If you didn't catch it at Christmas, it's available for another couple of days on 4oD, otherwise I'm sure you can track it down on YouTube or similar, and please do ~ it's a great reminderb that thing have shifted just that little bit, and disability is no longer (within the UK at least) quite such a taboo subject.  I don't know how long it will last, but by consolidating the fantastic events of the summer with such a positive message we can certainly keep our collective fingers crossed.  Some of the text of the programme can be read at sport site, and for me the resounding and memorable sound byte was 
"And right round the world new voices are boomin,
Don't call us disabled, we're now Superhuman."

Thursday, 27 December 2012

Bristol A+E ~ abstract to say the very least ...

I had an unexpected diversion to Frenchay A+E yesterday, and while waiting for bloods to come back and for Mr Manley to come and pick me up, I found myself accidentally eavesdropping on the patient in the next cubicle ~ they may provide a little privacy but those curtains do nothing to enhance confidentially!  For obvious reasons, the names in the following conversation have been changed.

(Young female doctor) ~ Hello there Mrs Williams, I'm Anne, one of the doctors here.  This is George, he's one of our very best nurses, and he's going to be helping me check how you're doing.  Can you tell me how you got hurt today?

(Elderly lady patient) ~ Oh, you are a dear, but just call me Doris. Mrs Williams makes me feel so old.

Okay Doris, so let's talk about what happened. Your son said something about a computer?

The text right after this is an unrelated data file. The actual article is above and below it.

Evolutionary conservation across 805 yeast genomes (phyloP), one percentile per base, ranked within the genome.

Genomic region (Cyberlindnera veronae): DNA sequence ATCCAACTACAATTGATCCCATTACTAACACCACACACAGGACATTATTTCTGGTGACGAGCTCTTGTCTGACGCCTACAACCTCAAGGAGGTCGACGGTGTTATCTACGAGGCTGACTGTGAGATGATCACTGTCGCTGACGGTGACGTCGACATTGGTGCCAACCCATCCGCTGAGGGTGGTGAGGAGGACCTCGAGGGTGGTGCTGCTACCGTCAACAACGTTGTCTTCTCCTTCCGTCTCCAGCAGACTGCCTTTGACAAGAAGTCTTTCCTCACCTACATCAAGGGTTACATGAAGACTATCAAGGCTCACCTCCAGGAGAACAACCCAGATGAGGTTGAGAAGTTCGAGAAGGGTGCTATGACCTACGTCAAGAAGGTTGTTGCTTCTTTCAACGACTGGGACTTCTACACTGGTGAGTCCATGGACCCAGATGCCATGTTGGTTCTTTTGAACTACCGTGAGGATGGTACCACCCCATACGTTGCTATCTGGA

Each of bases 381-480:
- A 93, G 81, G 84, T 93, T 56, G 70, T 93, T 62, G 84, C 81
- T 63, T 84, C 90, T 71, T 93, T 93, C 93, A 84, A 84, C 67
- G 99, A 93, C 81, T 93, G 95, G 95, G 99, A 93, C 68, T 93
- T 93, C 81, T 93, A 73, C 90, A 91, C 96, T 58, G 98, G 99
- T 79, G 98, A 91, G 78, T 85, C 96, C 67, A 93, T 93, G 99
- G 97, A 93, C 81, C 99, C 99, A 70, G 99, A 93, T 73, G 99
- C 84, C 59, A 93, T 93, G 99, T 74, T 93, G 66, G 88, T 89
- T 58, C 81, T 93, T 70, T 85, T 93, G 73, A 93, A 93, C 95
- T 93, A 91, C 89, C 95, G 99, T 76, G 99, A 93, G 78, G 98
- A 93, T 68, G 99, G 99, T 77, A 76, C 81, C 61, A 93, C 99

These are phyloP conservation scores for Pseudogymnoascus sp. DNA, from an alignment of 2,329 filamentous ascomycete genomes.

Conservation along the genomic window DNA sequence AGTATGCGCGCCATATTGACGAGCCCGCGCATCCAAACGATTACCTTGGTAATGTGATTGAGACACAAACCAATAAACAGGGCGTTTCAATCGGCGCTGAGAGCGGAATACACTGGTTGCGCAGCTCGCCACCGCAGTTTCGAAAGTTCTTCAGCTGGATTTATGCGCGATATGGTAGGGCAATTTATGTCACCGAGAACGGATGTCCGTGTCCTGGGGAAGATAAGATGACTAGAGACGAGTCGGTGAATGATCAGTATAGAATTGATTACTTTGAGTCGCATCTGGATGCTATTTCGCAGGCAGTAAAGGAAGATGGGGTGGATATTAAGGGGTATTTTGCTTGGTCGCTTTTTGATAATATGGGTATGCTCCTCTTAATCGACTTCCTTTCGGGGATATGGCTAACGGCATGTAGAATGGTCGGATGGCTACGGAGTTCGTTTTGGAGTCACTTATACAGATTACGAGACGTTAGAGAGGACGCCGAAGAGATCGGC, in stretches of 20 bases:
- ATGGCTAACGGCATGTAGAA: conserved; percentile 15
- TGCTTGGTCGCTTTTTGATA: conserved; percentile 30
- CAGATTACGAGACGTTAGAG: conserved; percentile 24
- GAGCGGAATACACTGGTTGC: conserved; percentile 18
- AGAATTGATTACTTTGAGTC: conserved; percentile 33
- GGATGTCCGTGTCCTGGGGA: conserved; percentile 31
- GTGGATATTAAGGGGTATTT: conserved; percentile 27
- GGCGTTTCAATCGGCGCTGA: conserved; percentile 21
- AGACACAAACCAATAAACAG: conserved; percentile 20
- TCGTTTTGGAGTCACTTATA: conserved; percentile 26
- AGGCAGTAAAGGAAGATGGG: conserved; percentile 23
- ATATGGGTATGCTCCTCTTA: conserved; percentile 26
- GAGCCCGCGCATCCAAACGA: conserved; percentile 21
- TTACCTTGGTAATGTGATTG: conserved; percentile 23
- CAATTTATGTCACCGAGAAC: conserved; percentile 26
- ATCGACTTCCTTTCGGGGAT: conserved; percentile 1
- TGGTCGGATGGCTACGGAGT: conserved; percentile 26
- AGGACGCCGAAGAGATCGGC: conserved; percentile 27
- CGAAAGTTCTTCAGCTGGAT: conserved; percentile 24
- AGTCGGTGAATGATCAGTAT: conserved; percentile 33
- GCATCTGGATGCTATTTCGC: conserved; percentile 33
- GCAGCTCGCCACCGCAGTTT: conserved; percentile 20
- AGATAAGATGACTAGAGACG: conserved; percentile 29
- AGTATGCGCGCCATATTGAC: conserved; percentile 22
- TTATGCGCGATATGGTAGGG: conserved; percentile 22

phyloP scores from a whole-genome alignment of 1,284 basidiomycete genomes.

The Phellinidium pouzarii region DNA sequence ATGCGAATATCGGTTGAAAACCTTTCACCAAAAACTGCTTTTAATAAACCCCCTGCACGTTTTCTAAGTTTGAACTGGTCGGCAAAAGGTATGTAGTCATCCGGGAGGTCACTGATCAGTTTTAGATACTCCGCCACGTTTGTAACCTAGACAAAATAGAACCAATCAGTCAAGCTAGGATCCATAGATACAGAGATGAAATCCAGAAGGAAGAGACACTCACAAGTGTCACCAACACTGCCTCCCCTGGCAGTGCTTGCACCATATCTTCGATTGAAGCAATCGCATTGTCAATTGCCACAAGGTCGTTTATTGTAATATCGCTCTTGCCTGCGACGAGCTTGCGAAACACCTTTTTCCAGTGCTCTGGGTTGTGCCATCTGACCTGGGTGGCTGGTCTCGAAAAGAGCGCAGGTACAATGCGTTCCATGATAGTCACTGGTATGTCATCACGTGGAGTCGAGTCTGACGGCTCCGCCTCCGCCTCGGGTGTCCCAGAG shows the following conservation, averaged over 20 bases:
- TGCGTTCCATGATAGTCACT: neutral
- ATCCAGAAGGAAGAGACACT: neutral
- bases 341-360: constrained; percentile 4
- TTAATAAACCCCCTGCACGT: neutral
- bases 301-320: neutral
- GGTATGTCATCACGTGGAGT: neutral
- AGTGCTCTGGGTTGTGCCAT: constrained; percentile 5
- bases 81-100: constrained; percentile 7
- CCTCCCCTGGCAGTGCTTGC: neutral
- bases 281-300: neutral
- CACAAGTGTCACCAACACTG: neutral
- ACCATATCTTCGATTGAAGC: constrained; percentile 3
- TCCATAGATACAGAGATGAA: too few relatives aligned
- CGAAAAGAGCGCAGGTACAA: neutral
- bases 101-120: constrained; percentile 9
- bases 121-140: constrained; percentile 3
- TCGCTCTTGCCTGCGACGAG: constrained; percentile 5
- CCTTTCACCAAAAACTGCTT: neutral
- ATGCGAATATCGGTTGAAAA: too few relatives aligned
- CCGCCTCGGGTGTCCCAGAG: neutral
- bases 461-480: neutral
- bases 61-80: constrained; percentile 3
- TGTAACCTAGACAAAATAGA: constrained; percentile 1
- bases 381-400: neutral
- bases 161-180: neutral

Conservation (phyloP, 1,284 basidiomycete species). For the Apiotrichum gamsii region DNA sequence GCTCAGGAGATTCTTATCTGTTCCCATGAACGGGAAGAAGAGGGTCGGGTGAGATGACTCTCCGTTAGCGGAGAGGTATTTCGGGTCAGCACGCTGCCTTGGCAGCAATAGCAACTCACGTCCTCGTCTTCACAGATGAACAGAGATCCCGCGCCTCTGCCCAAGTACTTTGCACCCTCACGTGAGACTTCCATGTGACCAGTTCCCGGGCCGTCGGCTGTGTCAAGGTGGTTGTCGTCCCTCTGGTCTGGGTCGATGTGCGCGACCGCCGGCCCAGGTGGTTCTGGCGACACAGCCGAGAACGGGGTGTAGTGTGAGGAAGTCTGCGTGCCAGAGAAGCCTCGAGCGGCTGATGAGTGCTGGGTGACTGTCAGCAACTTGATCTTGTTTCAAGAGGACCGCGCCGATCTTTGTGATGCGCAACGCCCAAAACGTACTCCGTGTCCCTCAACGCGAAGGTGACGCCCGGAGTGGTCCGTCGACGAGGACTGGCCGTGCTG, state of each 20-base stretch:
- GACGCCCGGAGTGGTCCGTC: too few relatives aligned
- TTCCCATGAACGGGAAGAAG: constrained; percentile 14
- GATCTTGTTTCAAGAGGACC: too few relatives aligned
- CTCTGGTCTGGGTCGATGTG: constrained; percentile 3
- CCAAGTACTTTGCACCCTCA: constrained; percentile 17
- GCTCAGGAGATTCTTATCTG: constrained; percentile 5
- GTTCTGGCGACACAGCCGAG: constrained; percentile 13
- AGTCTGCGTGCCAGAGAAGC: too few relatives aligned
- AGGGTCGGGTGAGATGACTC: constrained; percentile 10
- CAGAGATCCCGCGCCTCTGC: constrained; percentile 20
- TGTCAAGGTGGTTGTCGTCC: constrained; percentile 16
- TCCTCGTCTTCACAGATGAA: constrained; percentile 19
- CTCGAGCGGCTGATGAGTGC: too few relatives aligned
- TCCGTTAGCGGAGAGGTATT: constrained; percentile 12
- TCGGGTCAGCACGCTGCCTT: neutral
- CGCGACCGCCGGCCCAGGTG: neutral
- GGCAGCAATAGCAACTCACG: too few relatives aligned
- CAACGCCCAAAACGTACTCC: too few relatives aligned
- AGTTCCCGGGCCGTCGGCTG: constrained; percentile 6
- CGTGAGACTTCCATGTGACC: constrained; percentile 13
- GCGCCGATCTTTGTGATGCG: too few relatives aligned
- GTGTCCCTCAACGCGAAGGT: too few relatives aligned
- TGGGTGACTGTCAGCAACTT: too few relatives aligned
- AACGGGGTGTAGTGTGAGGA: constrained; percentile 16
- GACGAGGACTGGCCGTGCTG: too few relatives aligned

Oh no dear, I don't know anything about those, just used a pen and paper in my day.  Is yours broken?  You should talk to my grandson Liam, he's very good at all of those sorts of things.

Monday, 24 December 2012

Enchanted Christmas at Westonbirt

Westonbirt Arboretum ~ go if you get the opportunity!  About three ~ quarters of an hour from Bristol, and time flies when you have Christmas CDs and mince pies in the car!

I'll add some more photos soon but for now, I hope you have a fantastic Christmas.  I've given my little people an extra squeeze tonight ~ I think this may be the last year Petal is able to convince herself to believe in the magic ~ Noah had become so streetwise the last couple of years we know he only goes along with it because he's worried that if he doesn't then his stocking may be empty in the morning, and Smiler ~ well, who's to say what he believes!  

Have fun, and make sure you take a moment to remember the things that genuinely matter this Christmas ~ no, not sprouts and  wine and chocolate and ribbons and fortune~telling fish ~ the people you love.

Happy Christmas.

Sunday, 23 December 2012

Something New!

I was wondering around our local library last week and spotted this book ~ I know, it's a bit sugary sweet, but one of the projects was a baby hedgehog ~ perfect for the symbolic pet Petal added onto her Wish List.  

So, all I had to do was borrow the book, buy the equipment, and learn to needle felt!

Watch this space ...!

Don't~cha just love the way her red eyes match the tree behind her?!  They're not red in real life, I promise!

Friday, 21 December 2012

Anything planned for March 6th?

I just wanted to flag up for everyone that free tickets for the Bristol Parent Carers Participation event on March 6th next year can now be booked via this link.